In March, Elon Musk made a bet on Twitter that his company Tesla could, in just 100 days, build a 100 MW/129 MWh lithium-ion battery system—bigger than any in the world—in South Australia. If Tesla failed to meet the deadline, Australia would get its money back, no questions asked.
Tesla came through, and after initial testing, the record-setting battery was switched on earlier this month. It was just in time, too, as South Australia’s brutal summers begin in December. In fact, within two weeks of going online, the Hornsdale Power Reserve battery system (as it’s officially called) was put to its first test. On Dec. 14, one of the coal-power units at Loy Yang, one of the biggest power stations in Australia tripped up, causing a sudden and massive drop of power—560 MW, enough to power some 170,000 Australian homes.
This was exactly the type of problem the Tesla battery was built to solve; the Twitter bet was made after Musk announced publicly that his batteries could solve South Australia’s chronic summer power-outage problems. Tesla passed with flying colors. In literally less than a blink of the eye—it happened so fast the Australian energy market regulator couldn’t time it—the Tesla battery, 620 miles (about 1,000 km) away from the coal plant, shot a 7 MW jolt of electricity into the grid, stopping the bleeding and starting the grid back on its way to recovery.
Then, on Dec. 22, it happened again: a different coal unit at Low Yang tripped, this time causing a 353 MW loss in capacity, and again, the Tesla battery came to the rescue, responding in milliseconds with a 16 MW injection to keep the grid under control.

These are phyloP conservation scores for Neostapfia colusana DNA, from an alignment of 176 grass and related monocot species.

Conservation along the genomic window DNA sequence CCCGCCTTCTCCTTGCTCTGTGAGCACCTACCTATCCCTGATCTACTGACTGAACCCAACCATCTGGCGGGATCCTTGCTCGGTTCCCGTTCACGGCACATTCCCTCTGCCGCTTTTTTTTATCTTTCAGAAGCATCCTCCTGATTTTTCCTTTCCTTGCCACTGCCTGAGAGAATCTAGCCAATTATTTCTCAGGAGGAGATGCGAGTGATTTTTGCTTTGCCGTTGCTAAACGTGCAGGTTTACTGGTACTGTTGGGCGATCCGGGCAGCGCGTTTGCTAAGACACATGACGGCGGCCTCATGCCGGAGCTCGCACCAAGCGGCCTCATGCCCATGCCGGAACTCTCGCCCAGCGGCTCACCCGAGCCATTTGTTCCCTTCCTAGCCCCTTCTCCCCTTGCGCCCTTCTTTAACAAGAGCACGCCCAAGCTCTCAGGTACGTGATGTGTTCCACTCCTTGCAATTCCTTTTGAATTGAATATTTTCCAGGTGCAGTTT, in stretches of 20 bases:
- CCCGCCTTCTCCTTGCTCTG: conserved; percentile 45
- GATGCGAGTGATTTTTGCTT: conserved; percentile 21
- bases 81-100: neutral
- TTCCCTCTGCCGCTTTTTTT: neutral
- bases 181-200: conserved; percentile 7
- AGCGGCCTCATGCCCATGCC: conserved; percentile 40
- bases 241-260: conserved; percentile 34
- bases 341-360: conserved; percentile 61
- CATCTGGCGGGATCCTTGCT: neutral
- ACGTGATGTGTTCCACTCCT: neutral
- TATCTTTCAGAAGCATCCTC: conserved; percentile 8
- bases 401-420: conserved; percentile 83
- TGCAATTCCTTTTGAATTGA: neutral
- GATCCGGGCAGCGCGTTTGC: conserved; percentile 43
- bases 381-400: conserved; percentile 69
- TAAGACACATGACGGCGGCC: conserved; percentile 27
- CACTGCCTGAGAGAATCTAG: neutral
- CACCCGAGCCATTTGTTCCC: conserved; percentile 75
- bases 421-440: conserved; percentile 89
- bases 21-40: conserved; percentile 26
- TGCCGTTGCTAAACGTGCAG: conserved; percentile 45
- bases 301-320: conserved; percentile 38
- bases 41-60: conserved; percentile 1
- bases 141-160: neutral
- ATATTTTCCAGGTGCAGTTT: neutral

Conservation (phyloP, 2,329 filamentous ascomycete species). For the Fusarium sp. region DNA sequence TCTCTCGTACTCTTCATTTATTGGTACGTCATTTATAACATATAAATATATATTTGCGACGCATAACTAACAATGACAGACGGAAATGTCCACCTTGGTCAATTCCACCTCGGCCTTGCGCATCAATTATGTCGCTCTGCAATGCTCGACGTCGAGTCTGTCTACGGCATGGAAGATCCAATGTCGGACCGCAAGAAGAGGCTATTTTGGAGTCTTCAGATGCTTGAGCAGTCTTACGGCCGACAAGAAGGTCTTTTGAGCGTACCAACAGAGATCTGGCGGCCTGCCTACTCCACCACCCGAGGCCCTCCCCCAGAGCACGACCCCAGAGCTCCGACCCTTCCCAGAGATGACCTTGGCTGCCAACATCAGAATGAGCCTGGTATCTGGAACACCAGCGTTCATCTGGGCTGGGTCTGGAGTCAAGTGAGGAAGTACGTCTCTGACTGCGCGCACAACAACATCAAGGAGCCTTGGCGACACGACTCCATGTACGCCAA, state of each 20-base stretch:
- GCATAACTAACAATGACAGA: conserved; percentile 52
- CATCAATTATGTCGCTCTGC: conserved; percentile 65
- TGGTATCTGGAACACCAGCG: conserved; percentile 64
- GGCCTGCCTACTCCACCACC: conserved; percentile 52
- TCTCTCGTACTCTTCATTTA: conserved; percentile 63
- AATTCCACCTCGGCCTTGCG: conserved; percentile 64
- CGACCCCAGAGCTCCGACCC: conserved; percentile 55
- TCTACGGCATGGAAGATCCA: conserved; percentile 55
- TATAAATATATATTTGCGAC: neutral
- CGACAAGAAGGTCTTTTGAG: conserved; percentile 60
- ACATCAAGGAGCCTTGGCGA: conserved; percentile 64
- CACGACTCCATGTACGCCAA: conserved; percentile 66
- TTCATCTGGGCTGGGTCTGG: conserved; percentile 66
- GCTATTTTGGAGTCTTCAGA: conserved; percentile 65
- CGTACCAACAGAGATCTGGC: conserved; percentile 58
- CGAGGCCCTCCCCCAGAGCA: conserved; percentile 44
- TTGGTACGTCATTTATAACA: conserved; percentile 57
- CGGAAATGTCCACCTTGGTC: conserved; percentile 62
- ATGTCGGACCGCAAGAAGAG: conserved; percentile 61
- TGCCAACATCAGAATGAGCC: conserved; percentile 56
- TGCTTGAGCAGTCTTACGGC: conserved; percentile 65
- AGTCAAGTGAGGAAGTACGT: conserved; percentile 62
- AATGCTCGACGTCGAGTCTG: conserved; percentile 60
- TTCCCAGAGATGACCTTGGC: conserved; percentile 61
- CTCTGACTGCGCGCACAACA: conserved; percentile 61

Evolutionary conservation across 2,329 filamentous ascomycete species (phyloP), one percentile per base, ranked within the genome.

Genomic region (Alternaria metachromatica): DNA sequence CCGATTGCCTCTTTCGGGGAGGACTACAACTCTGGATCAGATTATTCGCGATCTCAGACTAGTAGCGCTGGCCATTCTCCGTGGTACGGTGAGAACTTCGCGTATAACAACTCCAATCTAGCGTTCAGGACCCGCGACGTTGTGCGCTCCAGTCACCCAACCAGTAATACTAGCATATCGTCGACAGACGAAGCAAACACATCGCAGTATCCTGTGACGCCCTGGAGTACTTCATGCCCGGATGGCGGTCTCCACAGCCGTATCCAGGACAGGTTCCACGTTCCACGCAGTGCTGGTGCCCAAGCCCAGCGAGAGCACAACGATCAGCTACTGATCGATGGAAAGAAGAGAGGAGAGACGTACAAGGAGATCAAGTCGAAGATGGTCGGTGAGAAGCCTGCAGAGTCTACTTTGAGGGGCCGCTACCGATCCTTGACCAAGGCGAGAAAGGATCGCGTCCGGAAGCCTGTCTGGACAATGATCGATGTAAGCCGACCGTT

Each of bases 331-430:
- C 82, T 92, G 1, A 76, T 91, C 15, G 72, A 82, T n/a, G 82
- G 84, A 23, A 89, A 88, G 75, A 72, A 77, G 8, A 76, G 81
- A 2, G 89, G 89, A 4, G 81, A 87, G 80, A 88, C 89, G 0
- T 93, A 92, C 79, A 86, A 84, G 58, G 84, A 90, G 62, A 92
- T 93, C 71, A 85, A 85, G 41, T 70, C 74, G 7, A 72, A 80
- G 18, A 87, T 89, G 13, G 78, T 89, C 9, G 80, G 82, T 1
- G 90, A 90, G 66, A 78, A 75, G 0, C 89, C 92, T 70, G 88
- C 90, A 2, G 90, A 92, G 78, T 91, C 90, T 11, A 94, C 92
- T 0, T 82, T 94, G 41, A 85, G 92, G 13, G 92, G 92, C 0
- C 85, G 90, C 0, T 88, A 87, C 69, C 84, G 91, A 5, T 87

Almost all grids have a backup power source contracted to sit dormant during periods of low-energy need and kick into gear when needed. In most cases, these backups are fossil-fuel “peaking power plants”—fossil fuels remain the most reliable way to provide energy in emergencies. The success of Tesla’s battery system, which is charged by wind power, could be seen as a proof-of-concept that a renewable-plus-battery-storage system could replace the need for backup fossil-fuel plants.
The Tesla battery is technically only contracted for a few specific services to the local grid, so the Hornsdale Power Reserve didn’t have to help out in the case of this larger Australian energy failure. And in fact, it really couldn’t have solved the problem on its own.
As fast and clean and big as the Tesla battery is, it’s still pretty measly in the grand scheme of things. It can power about 30,000 homes, but 70 MW of the 100 MW/129 MWh system can only last 10 minutes; the other 30 MW can provide three hours of power. In that region, at that time (based on Australia’s Frequency Control Ancillary Services market), the contracted backup to the grid was a coal plant at the Gladstone Power Station, which in these two recent cases, did kick in a few seconds after the Tesla battery, relieving the battery of its duties.
In other words, the lithium-ion battery farm is a great backup—maybe the world’s best, given its speed—but still needs to be bailed out by fossil fuels, eventually.
Another issue is that batteries attached to wind power generators, like this one, are inherently unstable. lithium ion batteries can only hold energy for a few weeks at most, and they start to lose their charge as soon as the charging source is removed. If the wind stops blowing in Adelaide, Musk’s big battery becomes useless. So for now—until either battery prices drop significantly or we devise a way for them to hold charges for longer—these sorts of systems are really only good as the backup for peak energy periods, like summer in Australia. That’s why we haven’t seen battery farms sprouting up all over the place: governments and utilities don’t want to spend money on something that’s useless for most of the year.
That said, some analysts say the costs of renewable energy and batteries will drop fast enough that these systems could compete with fossil fuel “peaker plants” as soon as 2025. And Tesla’s success in South Australia already has many clamoring for government interventions into the energy market that would make Tesla-like systems more financially feasible, and help speed up the death of fossil fuels.